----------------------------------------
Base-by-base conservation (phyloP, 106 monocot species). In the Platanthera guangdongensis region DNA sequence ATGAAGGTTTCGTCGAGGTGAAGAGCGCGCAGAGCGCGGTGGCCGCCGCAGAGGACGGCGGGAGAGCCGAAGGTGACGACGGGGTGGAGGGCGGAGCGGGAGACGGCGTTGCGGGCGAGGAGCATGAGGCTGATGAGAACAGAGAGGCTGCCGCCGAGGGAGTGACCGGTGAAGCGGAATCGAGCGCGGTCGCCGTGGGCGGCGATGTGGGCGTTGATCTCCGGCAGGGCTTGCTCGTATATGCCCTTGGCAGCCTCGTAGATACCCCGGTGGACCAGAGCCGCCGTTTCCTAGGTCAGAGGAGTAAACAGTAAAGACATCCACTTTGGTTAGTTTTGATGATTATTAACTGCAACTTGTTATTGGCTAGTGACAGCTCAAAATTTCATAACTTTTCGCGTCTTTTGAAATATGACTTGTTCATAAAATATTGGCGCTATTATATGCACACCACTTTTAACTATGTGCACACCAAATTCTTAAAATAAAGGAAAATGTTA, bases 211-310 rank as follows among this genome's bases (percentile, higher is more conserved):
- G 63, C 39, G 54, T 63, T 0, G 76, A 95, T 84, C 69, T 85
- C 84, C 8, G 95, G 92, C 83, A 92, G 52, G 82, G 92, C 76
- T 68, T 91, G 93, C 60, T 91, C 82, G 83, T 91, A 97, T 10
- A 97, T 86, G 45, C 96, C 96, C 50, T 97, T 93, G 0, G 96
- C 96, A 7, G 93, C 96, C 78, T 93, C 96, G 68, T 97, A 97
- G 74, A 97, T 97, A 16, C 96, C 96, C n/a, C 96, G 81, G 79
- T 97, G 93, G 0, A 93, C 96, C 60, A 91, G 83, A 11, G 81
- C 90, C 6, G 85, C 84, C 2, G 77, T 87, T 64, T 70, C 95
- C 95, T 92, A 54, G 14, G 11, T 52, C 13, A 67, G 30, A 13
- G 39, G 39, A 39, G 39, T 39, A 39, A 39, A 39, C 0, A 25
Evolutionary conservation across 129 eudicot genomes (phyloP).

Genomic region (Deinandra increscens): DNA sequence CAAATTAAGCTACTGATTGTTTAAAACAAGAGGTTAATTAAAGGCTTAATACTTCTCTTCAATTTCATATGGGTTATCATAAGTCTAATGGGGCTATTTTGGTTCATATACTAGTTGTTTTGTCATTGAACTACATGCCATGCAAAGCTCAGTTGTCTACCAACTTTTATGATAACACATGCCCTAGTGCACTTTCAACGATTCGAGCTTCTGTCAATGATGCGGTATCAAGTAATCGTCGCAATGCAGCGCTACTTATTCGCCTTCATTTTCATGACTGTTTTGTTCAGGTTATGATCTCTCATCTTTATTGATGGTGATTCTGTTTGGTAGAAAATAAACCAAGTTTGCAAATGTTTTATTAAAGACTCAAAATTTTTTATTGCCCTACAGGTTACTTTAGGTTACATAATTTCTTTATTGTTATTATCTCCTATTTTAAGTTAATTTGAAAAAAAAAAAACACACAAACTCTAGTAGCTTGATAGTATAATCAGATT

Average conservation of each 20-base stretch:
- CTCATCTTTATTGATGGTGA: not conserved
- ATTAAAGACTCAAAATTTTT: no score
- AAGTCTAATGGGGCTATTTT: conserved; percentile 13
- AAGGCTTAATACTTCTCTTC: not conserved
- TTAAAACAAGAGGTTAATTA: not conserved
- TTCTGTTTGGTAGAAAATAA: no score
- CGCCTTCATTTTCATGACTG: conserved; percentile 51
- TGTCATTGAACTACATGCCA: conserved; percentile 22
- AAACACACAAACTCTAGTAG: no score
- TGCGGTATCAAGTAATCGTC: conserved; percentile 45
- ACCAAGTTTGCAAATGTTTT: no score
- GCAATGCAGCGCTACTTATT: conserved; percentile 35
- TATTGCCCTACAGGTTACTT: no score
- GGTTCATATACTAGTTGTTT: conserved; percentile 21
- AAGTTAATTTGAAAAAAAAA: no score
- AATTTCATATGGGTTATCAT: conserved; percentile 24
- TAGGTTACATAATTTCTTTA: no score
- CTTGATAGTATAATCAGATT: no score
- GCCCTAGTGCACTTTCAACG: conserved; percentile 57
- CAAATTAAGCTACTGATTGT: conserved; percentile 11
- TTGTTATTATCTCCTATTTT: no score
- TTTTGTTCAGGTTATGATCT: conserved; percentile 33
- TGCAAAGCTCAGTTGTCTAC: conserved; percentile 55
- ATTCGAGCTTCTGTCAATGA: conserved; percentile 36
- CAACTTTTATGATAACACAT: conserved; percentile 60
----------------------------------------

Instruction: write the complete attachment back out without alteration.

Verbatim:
Base-by-base conservation (phyloP, 106 monocot species). In the Platanthera guangdongensis region DNA sequence ATGAAGGTTTCGTCGAGGTGAAGAGCGCGCAGAGCGCGGTGGCCGCCGCAGAGGACGGCGGGAGAGCCGAAGGTGACGACGGGGTGGAGGGCGGAGCGGGAGACGGCGTTGCGGGCGAGGAGCATGAGGCTGATGAGAACAGAGAGGCTGCCGCCGAGGGAGTGACCGGTGAAGCGGAATCGAGCGCGGTCGCCGTGGGCGGCGATGTGGGCGTTGATCTCCGGCAGGGCTTGCTCGTATATGCCCTTGGCAGCCTCGTAGATACCCCGGTGGACCAGAGCCGCCGTTTCCTAGGTCAGAGGAGTAAACAGTAAAGACATCCACTTTGGTTAGTTTTGATGATTATTAACTGCAACTTGTTATTGGCTAGTGACAGCTCAAAATTTCATAACTTTTCGCGTCTTTTGAAATATGACTTGTTCATAAAATATTGGCGCTATTATATGCACACCACTTTTAACTATGTGCACACCAAATTCTTAAAATAAAGGAAAATGTTA, bases 211-310 rank as follows among this genome's bases (percentile, higher is more conserved):
- G 63, C 39, G 54, T 63, T 0, G 76, A 95, T 84, C 69, T 85
- C 84, C 8, G 95, G 92, C 83, A 92, G 52, G 82, G 92, C 76
- T 68, T 91, G 93, C 60, T 91, C 82, G 83, T 91, A 97, T 10
- A 97, T 86, G 45, C 96, C 96, C 50, T 97, T 93, G 0, G 96
- C 96, A 7, G 93, C 96, C 78, T 93, C 96, G 68, T 97, A 97
- G 74, A 97, T 97, A 16, C 96, C 96, C n/a, C 96, G 81, G 79
- T 97, G 93, G 0, A 93, C 96, C 60, A 91, G 83, A 11, G 81
- C 90, C 6, G 85, C 84, C 2, G 77, T 87, T 64, T 70, C 95
- C 95, T 92, A 54, G 14, G 11, T 52, C 13, A 67, G 30, A 13
- G 39, G 39, A 39, G 39, T 39, A 39, A 39, A 39, C 0, A 25
Evolutionary conservation across 129 eudicot genomes (phyloP).

Genomic region (Deinandra increscens): DNA sequence CAAATTAAGCTACTGATTGTTTAAAACAAGAGGTTAATTAAAGGCTTAATACTTCTCTTCAATTTCATATGGGTTATCATAAGTCTAATGGGGCTATTTTGGTTCATATACTAGTTGTTTTGTCATTGAACTACATGCCATGCAAAGCTCAGTTGTCTACCAACTTTTATGATAACACATGCCCTAGTGCACTTTCAACGATTCGAGCTTCTGTCAATGATGCGGTATCAAGTAATCGTCGCAATGCAGCGCTACTTATTCGCCTTCATTTTCATGACTGTTTTGTTCAGGTTATGATCTCTCATCTTTATTGATGGTGATTCTGTTTGGTAGAAAATAAACCAAGTTTGCAAATGTTTTATTAAAGACTCAAAATTTTTTATTGCCCTACAGGTTACTTTAGGTTACATAATTTCTTTATTGTTATTATCTCCTATTTTAAGTTAATTTGAAAAAAAAAAAACACACAAACTCTAGTAGCTTGATAGTATAATCAGATT

Average conservation of each 20-base stretch:
- CTCATCTTTATTGATGGTGA: not conserved
- ATTAAAGACTCAAAATTTTT: no score
- AAGTCTAATGGGGCTATTTT: conserved; percentile 13
- AAGGCTTAATACTTCTCTTC: not conserved
- TTAAAACAAGAGGTTAATTA: not conserved
- TTCTGTTTGGTAGAAAATAA: no score
- CGCCTTCATTTTCATGACTG: conserved; percentile 51
- TGTCATTGAACTACATGCCA: conserved; percentile 22
- AAACACACAAACTCTAGTAG: no score
- TGCGGTATCAAGTAATCGTC: conserved; percentile 45
- ACCAAGTTTGCAAATGTTTT: no score
- GCAATGCAGCGCTACTTATT: conserved; percentile 35
- TATTGCCCTACAGGTTACTT: no score
- GGTTCATATACTAGTTGTTT: conserved; percentile 21
- AAGTTAATTTGAAAAAAAAA: no score
- AATTTCATATGGGTTATCAT: conserved; percentile 24
- TAGGTTACATAATTTCTTTA: no score
- CTTGATAGTATAATCAGATT: no score
- GCCCTAGTGCACTTTCAACG: conserved; percentile 57
- CAAATTAAGCTACTGATTGT: conserved; percentile 11
- TTGTTATTATCTCCTATTTT: no score
- TTTTGTTCAGGTTATGATCT: conserved; percentile 33
- TGCAAAGCTCAGTTGTCTAC: conserved; percentile 55
- ATTCGAGCTTCTGTCAATGA: conserved; percentile 36
- CAACTTTTATGATAACACAT: conserved; percentile 60